CAM use among mid-age women: a national mixed-methods study across the urban-rural divide
Researchers: Dr Alex Broom (with Jon Adams CIA, Anne Young, David Sibbritt, Marie Pirotta, Marc Cohen and John Humphreys)
National Health and Medical Research Council, 2008-2011; $450 771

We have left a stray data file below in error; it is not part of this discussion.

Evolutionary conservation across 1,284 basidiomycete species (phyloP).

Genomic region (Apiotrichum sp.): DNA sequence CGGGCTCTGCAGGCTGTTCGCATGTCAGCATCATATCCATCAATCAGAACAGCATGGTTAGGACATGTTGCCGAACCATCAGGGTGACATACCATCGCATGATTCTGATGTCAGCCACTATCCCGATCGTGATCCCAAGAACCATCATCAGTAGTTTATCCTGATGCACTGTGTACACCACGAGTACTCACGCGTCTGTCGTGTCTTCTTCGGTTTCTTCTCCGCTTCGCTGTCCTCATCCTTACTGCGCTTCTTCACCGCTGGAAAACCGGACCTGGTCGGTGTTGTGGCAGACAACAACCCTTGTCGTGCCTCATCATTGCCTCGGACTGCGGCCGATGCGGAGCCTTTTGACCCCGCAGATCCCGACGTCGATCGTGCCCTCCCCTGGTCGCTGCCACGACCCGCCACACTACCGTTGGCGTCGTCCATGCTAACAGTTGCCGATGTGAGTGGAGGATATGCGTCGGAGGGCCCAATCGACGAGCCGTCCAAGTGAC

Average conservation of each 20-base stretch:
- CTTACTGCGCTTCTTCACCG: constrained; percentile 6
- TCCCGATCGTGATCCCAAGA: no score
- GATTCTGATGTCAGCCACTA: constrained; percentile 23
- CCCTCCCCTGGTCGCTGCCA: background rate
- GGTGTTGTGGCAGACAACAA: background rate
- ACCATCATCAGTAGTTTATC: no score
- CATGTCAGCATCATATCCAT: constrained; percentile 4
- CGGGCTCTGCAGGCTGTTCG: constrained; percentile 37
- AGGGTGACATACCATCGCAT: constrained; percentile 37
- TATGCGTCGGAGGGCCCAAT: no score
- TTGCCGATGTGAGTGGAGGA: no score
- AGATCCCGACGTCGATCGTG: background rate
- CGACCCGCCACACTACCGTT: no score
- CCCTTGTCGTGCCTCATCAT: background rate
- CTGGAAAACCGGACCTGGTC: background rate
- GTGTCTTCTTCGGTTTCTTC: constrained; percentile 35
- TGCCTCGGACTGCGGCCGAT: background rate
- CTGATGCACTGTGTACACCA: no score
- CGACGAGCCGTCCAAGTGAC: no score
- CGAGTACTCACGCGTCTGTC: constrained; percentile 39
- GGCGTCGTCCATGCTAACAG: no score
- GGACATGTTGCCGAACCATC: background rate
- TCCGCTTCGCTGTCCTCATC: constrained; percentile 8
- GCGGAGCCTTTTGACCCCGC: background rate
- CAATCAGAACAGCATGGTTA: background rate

The aim of this project is to understand and explain why higher proportions of mid-age women in regional areas use complementary and alternative medicine (CAM) than those in urban areas of Australia. Such work will provide an evidence-base for policy and practice on this topic and the project findings will help develop CAM initiatives and programs for women's health that are sensitive to geographical variations in community health, health practice and provision. Women are significantly more likely to utilise CAM treatments than males and mid-age women have been found to be the highest CAM user group amongst Australian women. Researchers and practitioners have identified treatments from within CAM as potentially well-suited to dealing with a range of health problems and associated symptoms prevalent amongst mid-age women including the onset of cancer, arthritis, diabetes and asthma as well as menopause. Our previous pilot work found that mid-age women in regional areas are significantly more likely to use CAM than those in urban areas. A number of explanations as to why this is so can be or have been proposed. These include: limited access to conventional health care services in regional areas; closer working ties between non-urban general practitioners and CAM provision; dissatisfaction with conventional health care services in regional areas and stronger informal community networks in non-urban areas. Our proposed project, drawing upon a national representative sample of mid-age women will test such hypotheses and will provide findings of benefit and interest to policy makers, practitioners, consumers and all involved in women’s health and health care across urban and regional Australia.